That there was an Orleans arrest, based on unrelated offenses, was never spelled out to the jury. The jury could probably assume that the Orleans "custody" was based on the instant offense. "Unless the inference is plain that the prosecutor commented on other crimes committed by the defendant, Article 770 is inapplicable." Curry, supra, at p. 509.

In light of the jury's limited knowledge as to why the defendant was in the custody of the New Orleans Police Department, we conclude that the prosecutor's reference to the defendant's arrest, while perhaps inartfully composed, was not an indirect reference to the other crimes committed by the defendant.

Assignments of errors 3 and 4 were neither briefed nor argued and will be considered abandoned. Uniform Rules-Courts of Appeal, Rule 2-12.4.


LSA-C.Cr.P. Article 920 provides, "[t]he following matters and no others shall be considered on appeal: (1) An error designated in the assignment of errors; and (2) An error that is discoverable by a mere inspection of the pleadings and proceedings and without inspection of the evidence."

For the purpose of an error patent review, the "record" in a criminal case includes the caption, the time and place of holding court, the indictment or information and the endorsement thereon, the arraignment, the plea of the accused, the bill of particulars filed in connection with a short form indictment or information, the mentioning of the impaneling of the jury, the minute entry reflecting sequestration in a capital case, the verdict, and the judgment or sentence. State v. Oliveaux, 312 So.2d 337 (La.1975).

The record in the instant case shows that the defendant was sentenced to twenty years at hard labor on each of two counts of armed robbery. (LSA-R.S. 14:64). As the trial judge did not stipulate that the sentences be served without benefit of suspension of sentence, probation or parole, as required under the sentencing provisions of LSA-R.S. 14:64, we note that the sentence imposed is illegally lenient. State v. Telsee, 425 So.2d 1251 (La.1983).

In State v. Robertson, 459 So.2d 581 (La.App. 5th Cir.1984), this court addressed the issue of an illegally lenient sentence. Robertson was convicted of attempted armed robbery and sentenced to ten years at hard labor. The trial judge did not specify that the ten years were to run without benefit of parole, probation or suspension of sentence, a requirement of any sentence for an attempted armed robbery. The prosecuting attorney did not object to the sentence when it was imposed. In response to the appeal, the prosecution did not, by way of either pleading or brief, call attention to the illegally lenient sentence and formally ask the appellate court to correct it. Only in oral argument did the state suggest that the appellate court, under the authority of the amended version of LSA-C.Cr.P. Article 882, should make the correction.

In rejecting the state's contention, this court stated:

We are mindful of State v. Jackson, 452 So.2d 682 (La.1984), in which the Supreme Court of Louisiana stated that "... it is inappropriate for an appellate court to correct the sentence when the defendant alone seeks appellate review." Such action by an appellate court, the Supreme Court said, would have a "chilling effect" on the exercise of the right to appeal. Nonetheless, Art. 882 does give appellate courts the authority to correct an illegally lenient sentence "... on the application of the defendant or of the state." (Underlining supplied.) The term "application" is not further described, but in the instant case we are not prepared to say that the prosecution has made sufficient "application." If the prosecution now seeks correction of the illegally lenient sentence imposed on Robertson, it must first approach the district judge. The Supreme Court in Jackson said: "Only the prosecution can seek correction of the error, and this should be done by applying first to the trial court, subject to subsequent appellate review." Art. 882, too, seems to indicate that an application is necessary, particularly if the two pertinent sentences of the article are read together. Regardless, the prosecution had not made adequate application here; and while we recognize the illegally lenient sentence imposed on Robertson, we are hesitant to correct it without having formally been asked to do so. Robertson, supra, at 582-583.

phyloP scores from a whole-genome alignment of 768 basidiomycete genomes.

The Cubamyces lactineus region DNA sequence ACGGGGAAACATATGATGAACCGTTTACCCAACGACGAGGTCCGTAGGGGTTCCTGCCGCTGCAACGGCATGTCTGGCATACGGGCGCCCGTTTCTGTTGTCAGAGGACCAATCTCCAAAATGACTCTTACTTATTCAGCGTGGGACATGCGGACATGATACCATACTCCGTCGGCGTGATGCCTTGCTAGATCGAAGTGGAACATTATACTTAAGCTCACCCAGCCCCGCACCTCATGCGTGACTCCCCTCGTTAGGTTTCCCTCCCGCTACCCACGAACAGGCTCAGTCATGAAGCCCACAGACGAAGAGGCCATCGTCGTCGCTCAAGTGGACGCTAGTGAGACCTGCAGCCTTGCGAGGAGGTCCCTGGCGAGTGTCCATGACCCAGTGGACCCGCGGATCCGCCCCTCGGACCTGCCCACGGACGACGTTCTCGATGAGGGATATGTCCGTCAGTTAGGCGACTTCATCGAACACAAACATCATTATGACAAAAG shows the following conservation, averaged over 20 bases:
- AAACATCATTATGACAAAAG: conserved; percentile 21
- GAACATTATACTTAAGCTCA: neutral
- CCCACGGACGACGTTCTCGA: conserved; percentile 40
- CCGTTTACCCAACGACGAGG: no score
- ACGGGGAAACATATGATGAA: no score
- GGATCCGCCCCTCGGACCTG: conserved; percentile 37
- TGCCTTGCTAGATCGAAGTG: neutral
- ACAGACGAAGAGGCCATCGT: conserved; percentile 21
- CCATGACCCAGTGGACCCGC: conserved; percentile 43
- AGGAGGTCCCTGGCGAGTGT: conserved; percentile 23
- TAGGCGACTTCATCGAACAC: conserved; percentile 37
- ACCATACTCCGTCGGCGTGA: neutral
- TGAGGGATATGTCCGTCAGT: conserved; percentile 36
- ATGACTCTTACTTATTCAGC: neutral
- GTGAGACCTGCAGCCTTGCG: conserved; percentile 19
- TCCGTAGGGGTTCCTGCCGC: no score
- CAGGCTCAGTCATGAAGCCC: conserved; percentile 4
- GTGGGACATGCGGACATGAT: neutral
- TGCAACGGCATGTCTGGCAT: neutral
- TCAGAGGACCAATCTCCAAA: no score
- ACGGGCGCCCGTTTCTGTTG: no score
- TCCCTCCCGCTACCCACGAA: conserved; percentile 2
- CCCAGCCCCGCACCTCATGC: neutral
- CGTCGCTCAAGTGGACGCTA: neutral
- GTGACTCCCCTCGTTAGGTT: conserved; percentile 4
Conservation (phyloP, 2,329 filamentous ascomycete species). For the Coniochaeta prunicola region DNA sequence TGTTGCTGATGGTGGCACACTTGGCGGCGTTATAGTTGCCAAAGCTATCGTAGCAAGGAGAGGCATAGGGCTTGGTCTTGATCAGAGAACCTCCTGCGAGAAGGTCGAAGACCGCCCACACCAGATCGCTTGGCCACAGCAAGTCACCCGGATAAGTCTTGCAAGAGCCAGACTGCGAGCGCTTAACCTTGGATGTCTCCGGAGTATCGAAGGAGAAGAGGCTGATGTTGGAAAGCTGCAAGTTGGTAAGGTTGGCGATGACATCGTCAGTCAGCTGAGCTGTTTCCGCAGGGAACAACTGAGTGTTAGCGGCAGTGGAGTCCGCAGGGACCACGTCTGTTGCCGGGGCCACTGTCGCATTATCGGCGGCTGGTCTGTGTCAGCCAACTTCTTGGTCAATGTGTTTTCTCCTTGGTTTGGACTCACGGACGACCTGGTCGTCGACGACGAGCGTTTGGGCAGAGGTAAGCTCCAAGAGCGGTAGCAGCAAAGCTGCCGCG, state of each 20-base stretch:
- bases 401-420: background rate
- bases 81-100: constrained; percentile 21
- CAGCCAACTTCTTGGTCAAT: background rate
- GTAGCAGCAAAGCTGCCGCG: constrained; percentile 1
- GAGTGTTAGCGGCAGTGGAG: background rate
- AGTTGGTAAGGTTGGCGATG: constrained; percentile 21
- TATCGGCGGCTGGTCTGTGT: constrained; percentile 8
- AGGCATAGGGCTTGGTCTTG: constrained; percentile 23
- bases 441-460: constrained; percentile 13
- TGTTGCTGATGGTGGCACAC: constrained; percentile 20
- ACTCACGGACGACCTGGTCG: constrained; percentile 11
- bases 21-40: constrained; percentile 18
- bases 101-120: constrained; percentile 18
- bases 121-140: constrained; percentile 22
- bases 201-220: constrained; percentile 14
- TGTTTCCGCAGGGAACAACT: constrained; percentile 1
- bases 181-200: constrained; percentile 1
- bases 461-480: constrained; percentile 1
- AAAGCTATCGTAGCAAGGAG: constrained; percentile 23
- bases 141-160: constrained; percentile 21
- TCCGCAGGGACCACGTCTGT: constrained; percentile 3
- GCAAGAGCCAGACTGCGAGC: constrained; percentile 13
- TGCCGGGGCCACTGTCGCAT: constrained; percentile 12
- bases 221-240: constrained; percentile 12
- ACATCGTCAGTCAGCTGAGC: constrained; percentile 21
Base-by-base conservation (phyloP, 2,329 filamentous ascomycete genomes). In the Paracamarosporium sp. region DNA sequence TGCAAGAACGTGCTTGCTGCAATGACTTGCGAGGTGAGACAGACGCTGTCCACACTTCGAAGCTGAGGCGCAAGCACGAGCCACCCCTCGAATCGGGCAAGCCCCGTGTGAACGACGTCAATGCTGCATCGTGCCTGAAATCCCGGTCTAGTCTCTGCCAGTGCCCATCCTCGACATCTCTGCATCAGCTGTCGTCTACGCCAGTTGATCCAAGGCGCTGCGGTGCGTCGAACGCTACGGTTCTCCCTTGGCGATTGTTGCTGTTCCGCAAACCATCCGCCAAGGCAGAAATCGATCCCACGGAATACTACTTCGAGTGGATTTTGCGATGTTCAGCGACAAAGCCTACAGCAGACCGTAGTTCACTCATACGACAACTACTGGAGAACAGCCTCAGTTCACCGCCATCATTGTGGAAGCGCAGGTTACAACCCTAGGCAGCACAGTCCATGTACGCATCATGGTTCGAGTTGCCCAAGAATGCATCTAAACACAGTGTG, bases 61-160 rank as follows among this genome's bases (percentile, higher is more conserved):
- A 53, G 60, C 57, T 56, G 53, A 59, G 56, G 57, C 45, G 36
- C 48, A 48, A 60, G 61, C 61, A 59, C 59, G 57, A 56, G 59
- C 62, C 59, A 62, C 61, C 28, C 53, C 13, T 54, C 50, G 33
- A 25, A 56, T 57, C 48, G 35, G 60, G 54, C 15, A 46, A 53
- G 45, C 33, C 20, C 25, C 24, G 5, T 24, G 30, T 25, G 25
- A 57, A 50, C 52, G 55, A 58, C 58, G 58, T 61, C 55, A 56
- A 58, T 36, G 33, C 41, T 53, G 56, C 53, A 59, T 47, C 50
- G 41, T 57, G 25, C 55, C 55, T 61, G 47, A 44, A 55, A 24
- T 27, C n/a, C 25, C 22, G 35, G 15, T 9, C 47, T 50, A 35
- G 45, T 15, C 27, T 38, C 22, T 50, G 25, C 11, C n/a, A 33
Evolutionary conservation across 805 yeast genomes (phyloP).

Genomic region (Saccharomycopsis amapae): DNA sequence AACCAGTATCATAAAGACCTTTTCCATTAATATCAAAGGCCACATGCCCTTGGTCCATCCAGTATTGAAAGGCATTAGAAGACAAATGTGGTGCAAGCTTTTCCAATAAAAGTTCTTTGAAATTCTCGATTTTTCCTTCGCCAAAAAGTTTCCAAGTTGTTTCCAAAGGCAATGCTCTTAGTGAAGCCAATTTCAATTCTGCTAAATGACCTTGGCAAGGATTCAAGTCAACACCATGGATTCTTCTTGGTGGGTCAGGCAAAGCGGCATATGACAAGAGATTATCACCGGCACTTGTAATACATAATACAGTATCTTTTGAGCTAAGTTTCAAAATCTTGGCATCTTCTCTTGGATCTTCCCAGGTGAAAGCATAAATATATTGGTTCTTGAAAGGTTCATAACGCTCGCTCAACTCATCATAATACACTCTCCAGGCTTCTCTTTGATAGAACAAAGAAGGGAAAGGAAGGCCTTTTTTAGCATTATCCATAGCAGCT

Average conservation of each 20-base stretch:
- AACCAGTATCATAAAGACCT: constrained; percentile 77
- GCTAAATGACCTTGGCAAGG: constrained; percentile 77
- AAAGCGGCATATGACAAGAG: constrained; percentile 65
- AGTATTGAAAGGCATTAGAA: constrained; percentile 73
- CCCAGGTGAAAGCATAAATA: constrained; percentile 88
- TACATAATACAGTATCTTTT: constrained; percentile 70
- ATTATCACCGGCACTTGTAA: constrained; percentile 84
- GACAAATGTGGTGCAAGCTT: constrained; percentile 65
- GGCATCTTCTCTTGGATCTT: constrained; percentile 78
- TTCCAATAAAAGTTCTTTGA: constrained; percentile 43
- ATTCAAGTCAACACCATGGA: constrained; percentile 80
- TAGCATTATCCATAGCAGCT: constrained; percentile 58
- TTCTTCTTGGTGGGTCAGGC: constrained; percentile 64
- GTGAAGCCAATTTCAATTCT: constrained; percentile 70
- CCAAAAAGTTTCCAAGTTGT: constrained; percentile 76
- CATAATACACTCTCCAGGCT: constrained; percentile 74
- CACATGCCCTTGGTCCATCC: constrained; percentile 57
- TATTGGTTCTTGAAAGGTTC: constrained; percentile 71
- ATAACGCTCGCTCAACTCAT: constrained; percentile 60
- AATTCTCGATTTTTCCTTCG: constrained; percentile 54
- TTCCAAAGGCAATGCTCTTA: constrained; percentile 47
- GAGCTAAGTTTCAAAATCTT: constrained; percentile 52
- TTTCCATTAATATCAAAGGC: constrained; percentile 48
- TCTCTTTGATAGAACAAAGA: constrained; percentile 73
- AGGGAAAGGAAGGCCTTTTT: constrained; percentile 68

More recently, in State v. Alfred Ruffin, 475 So.2d 1375 (La.App. 5th Cir.1985), this court remanded an illegally lenient sentence to the trial court for correction. However, Ruffin is distinguishable from both Robertson and the instant case in that the state in Ruffin made a timely formal request that the sentence be corrected.

As the instant sentence has never been challenged, either at trial or on appeal, we will not take action to correct an otherwise illegally lenient sentence.

For the above and foregoing reasons, the conviction and sentences appealed are affirmed.



1000 Characters Remaining reserves the right to edit or remove comments but is under no obligation to do so, or to explain individual moderation decisions.

User Comments

Listed below are the cases that are cited in this Featured Case. Click the citation to see the full text of the cited case. Citations are also linked in the body of the Featured Case.

Cited Cases

  • No Cases Found

Listed below are those cases in which this Featured Case is cited. Click on the case name to see the full text of the citing case.

Citing Cases